The hockey world is still waiting to know the identity and look of the NHL’s newest franchise, and Las Vegas expansion team owner Bill Foley said the process is nearing completion.
Las Vegas expansion franchise owner Bill Foley’s initial goal was to have the team’s name, logo and colors ready for the Frozen Fury exhibition series at T-Mobile Arena ahead of the regular season. That would have allowed hockey fans to see, purchase and wear gear from the NHL’s newest club as the 2016-17 season began.
Getting prepared ahead of the exhibition games didn’t give Foley and Co. quite enough time to find exactly what they were looking for, though, so the unveiling got pushed back until Nov. 19, and has since been moved back further, this time to Nov. 22. As of right now, that’s the date the hockey world will know the official identity and look of the Las Vegas franchise.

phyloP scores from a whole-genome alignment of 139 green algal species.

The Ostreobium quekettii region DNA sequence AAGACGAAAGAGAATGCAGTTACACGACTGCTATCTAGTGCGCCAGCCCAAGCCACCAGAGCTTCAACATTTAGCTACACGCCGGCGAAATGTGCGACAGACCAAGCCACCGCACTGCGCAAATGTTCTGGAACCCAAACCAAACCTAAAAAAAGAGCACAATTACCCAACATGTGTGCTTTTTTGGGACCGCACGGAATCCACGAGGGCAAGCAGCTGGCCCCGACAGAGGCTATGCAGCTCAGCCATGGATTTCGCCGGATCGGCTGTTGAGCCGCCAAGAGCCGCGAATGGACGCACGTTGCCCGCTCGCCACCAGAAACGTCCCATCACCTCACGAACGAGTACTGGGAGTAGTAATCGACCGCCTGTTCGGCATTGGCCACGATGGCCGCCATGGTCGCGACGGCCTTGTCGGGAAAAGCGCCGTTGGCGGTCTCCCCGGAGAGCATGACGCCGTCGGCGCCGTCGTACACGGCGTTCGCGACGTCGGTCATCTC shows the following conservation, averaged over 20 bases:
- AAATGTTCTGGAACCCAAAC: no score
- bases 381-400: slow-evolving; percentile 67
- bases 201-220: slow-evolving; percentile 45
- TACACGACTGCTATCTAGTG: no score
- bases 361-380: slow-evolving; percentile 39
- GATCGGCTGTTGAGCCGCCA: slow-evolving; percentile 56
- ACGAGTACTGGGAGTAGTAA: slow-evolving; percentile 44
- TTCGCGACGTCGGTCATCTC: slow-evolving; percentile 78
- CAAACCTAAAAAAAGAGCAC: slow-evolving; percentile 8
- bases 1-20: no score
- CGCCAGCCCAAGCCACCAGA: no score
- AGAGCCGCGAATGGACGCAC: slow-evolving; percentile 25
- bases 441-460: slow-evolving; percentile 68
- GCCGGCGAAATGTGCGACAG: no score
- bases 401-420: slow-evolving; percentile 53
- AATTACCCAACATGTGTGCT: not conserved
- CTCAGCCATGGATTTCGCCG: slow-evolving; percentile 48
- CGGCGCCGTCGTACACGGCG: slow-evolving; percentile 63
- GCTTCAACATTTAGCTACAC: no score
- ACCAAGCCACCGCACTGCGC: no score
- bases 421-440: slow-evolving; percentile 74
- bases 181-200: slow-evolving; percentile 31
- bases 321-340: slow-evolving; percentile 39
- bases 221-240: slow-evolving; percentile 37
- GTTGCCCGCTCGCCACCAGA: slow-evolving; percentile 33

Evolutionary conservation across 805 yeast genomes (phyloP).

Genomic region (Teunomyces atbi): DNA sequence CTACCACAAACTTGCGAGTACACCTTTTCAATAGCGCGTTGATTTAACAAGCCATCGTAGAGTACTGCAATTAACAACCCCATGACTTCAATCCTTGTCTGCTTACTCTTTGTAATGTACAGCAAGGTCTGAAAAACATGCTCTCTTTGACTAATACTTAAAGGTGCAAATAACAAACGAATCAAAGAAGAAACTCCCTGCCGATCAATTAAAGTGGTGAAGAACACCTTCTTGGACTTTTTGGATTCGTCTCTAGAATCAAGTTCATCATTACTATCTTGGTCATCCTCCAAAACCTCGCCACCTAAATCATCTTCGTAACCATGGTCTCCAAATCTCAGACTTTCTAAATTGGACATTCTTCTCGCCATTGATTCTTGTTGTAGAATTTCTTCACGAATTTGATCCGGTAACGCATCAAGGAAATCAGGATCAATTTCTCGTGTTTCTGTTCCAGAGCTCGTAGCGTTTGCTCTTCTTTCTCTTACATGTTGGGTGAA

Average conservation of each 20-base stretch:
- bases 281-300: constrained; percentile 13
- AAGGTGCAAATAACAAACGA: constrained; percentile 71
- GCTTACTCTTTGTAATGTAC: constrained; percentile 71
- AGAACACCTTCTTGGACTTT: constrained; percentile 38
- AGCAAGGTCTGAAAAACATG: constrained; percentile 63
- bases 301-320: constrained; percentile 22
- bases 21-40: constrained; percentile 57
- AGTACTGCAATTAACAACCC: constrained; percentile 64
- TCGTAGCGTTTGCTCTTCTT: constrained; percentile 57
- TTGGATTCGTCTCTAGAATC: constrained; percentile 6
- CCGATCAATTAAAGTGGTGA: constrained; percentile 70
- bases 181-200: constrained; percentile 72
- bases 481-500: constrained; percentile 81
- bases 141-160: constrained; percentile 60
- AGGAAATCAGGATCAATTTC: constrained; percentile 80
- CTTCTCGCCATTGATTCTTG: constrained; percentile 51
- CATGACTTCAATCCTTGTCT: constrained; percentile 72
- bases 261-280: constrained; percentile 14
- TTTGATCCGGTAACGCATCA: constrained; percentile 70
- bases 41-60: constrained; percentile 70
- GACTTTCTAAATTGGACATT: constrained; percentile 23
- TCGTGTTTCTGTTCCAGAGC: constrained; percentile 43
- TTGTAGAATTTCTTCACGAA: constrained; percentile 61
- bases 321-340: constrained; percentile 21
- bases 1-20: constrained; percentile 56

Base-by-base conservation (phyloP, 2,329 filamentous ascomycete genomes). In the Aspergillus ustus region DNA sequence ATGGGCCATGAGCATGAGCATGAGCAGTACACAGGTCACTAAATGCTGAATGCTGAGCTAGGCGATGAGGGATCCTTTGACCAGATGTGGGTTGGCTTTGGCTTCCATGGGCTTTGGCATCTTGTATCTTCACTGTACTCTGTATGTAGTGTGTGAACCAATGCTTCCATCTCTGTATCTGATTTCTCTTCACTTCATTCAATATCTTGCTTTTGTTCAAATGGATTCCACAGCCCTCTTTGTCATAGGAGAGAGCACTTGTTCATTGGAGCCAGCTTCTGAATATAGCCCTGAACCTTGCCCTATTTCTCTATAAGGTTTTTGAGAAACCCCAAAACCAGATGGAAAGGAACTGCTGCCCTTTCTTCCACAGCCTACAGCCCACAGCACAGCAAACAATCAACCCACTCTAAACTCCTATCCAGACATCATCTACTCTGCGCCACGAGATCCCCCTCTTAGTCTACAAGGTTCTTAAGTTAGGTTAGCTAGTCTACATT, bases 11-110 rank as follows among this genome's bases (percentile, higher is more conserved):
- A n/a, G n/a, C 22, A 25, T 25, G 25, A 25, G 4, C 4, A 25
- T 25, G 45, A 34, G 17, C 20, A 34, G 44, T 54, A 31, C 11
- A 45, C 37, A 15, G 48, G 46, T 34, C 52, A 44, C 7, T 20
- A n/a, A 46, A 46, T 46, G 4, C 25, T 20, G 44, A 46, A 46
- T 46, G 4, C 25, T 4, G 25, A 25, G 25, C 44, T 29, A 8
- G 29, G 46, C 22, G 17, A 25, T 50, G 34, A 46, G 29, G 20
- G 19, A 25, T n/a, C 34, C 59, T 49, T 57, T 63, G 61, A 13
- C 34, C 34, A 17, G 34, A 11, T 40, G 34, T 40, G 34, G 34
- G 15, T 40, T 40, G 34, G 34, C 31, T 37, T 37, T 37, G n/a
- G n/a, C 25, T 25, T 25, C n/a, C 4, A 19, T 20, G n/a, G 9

While the logo and naming saga has drawn on much longer than anyone expected, Foley assured Sports Illustrated’s Alex Prewitt that the end is in sight.
According to Prewitt, Foley and his staff have been settled on the name — which contains Knights — since August and Foley estimated the logo is ’95 percent’ of the way to the finished product. The same goes for the jerseys. That said, there’s one important step left in finalizing the jerseys, and Foley’s not afraid to throw out the possibility of another delay.